Book Returned to Library Over 100 Years Late

Recently, a book that was checked out over 100 years ago was returned to the Saint Paul Public Library! This 1902 edition of Famous Composers, volume II by Nathan Haskell Dole was found by a patron.

When we examined the book—which bears the original Saint Paul Public Library stamp and back pocket card—we discovered several markings that may tell us more about this book’s journey.

The first indication of this book’s journey are two stamps on the back page. One reads June 4, 1914, and the other reads January 17, 1916, which tell us this book was probably entered into the Library’s catalog twice.

It was first added to the library's collection in 1914 when the Saint Paul Public Library was housed in the Market Hall and the Central Library was still being built. The Market Hall burned down in 1915. Virtually the entire library was destroyed, and 160,000 volumes were burned in the fire.

Read about the Market Hall fire in this article from the 1915 Saint Paul Pioneer Press.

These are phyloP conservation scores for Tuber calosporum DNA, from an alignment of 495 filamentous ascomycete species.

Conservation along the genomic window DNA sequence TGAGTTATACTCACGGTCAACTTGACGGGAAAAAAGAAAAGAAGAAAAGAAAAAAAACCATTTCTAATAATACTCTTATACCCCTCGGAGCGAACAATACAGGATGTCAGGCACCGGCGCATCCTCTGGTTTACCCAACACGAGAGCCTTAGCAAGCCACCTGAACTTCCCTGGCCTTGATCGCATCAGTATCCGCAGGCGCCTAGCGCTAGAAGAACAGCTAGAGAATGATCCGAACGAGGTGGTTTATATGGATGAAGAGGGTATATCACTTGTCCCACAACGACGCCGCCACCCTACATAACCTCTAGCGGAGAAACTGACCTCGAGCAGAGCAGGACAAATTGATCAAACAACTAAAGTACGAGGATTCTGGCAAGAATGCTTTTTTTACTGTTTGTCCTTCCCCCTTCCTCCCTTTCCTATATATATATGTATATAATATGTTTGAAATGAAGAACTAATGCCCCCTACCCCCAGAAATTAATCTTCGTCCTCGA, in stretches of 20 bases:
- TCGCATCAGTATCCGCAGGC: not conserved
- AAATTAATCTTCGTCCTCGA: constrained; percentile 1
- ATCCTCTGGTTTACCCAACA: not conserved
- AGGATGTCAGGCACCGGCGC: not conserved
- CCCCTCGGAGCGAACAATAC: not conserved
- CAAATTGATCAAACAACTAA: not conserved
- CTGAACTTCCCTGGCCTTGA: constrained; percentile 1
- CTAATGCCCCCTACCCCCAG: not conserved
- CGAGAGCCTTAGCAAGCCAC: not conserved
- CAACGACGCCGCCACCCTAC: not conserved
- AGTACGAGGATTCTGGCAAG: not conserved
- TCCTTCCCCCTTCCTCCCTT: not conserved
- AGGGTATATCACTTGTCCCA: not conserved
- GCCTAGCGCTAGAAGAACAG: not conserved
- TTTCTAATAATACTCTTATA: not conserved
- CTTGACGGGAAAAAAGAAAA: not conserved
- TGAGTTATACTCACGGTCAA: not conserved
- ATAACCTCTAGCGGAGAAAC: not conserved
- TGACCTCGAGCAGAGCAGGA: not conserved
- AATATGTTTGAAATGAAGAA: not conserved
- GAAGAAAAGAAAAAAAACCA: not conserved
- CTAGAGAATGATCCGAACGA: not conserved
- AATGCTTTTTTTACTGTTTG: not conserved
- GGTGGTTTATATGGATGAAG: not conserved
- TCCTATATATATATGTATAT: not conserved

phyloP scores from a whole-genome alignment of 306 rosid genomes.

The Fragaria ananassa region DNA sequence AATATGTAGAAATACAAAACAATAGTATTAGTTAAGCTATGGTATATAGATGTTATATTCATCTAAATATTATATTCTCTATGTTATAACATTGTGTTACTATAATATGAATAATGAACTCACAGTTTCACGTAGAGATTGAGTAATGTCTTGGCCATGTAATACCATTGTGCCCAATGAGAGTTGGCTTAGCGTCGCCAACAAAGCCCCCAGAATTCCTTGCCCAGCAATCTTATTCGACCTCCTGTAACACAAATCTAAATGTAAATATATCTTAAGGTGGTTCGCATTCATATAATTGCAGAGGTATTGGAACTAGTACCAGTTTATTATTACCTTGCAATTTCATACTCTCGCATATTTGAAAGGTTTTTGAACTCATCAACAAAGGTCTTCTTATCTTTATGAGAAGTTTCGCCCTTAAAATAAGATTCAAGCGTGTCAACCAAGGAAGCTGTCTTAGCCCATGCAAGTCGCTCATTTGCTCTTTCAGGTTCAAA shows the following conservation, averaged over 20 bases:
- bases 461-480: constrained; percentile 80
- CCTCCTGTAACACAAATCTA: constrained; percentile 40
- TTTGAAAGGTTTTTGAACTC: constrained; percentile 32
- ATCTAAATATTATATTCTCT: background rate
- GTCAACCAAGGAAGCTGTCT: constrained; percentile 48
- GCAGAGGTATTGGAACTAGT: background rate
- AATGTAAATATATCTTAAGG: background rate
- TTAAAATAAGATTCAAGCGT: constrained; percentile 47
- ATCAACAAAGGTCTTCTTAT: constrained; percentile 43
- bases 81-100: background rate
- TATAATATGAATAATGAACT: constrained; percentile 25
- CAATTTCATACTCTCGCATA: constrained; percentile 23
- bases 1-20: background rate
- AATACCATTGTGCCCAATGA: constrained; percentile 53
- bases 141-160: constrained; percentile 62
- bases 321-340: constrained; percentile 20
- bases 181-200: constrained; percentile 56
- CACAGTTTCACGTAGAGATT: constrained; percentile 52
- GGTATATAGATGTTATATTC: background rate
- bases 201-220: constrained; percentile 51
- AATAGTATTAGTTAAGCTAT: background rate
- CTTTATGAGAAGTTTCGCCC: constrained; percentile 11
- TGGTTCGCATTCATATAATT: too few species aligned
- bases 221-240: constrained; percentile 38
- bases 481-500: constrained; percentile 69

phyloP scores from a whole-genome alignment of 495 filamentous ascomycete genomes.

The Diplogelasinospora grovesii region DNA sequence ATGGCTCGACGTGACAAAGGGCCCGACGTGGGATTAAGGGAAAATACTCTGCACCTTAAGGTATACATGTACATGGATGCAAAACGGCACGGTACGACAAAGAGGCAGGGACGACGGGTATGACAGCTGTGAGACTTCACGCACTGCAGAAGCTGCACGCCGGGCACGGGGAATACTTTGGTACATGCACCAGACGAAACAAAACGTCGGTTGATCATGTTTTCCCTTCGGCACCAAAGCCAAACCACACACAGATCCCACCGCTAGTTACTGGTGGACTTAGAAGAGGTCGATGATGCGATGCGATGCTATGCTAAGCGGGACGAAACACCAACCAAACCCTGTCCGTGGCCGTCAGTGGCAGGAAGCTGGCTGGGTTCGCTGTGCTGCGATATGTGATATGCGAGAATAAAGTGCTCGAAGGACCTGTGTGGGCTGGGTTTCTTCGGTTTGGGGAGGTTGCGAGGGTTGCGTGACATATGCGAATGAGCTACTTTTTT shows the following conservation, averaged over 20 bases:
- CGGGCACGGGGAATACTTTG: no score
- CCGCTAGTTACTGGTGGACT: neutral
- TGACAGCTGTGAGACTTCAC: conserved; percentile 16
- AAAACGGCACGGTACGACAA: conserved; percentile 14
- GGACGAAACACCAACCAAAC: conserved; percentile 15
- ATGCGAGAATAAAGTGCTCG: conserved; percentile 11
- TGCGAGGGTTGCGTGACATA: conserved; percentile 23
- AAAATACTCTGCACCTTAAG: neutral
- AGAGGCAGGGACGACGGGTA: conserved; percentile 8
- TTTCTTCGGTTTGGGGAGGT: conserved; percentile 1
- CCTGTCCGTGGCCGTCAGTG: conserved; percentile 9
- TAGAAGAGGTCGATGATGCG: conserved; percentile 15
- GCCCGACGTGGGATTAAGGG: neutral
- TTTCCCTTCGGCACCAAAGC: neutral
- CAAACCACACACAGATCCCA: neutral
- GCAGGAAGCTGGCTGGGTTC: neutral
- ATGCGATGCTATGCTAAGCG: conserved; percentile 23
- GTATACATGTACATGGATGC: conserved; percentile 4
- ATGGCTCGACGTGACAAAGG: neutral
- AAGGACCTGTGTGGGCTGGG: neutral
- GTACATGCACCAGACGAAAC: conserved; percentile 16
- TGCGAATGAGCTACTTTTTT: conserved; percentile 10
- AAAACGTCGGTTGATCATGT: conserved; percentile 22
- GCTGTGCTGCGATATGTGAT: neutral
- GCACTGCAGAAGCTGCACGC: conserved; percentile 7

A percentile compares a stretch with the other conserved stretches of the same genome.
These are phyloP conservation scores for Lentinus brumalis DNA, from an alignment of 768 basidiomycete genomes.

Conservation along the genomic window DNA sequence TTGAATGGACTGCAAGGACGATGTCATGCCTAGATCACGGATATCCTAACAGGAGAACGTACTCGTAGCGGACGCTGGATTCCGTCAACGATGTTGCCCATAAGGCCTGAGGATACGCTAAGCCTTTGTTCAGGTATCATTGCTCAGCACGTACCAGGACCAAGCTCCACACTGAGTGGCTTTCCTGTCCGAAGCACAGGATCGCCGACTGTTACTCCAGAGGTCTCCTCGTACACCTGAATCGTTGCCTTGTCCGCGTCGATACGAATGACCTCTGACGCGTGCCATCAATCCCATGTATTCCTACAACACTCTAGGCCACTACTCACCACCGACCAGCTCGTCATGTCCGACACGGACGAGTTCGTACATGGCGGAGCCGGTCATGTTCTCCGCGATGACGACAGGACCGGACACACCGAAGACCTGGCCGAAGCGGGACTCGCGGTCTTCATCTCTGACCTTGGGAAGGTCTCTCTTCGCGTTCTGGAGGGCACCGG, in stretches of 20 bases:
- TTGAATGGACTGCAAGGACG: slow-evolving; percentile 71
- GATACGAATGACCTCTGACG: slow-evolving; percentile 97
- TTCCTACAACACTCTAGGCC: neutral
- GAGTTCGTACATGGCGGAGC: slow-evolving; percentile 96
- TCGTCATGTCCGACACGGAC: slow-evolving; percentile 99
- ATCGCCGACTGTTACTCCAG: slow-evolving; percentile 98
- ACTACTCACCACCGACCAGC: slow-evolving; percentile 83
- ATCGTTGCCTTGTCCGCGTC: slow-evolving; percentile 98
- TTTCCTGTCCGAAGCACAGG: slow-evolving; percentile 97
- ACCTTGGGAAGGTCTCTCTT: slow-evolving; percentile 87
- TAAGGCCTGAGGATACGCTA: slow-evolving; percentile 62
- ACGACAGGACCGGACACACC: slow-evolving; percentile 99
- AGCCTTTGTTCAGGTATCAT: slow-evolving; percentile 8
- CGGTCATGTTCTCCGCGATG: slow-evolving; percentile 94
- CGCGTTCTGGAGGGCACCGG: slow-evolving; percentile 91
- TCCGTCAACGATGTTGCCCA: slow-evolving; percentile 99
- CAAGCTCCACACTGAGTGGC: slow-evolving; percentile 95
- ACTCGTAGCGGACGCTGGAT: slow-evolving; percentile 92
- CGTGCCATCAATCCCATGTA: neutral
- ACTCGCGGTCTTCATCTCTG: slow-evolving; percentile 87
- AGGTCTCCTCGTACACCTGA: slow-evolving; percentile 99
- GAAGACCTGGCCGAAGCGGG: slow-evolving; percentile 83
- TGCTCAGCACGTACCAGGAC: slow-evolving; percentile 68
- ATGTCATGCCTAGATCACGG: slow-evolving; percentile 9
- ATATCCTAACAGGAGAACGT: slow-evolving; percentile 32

However, at the time of the fire nearly 1/3 of the collection was checked out to patrons, which means that this book was probably one of the lucky few that survived! It was most likely re-added to the collection in 1916 ahead of the 1917 opening of the Central Library building.

Read more about the history of the George Latimer Central Library.

The book was checked out several times during its brief time on the Central Library's shelves. The check-out slip in the back of the book indicates that it was most likely last checked out in 1919.

The math on the back card pocket did leave us stumped, though...1928 minus 1791...was someone trying to figure out how old the composer Giacomo Meyerbeer would be if he were alive in 1928? (Wolfgang Amadeus Mozart was also born in 1791 but is not included in this volume). We may never know!

 We shared a fun news story on our social media accounts and the story quickly piqued the interest of an MPR News reporter who published the story online. From there, the post spread rapidly! In addition to hundreds of likes and shares on social media, the story also garnered attention from news outlets big and small such as: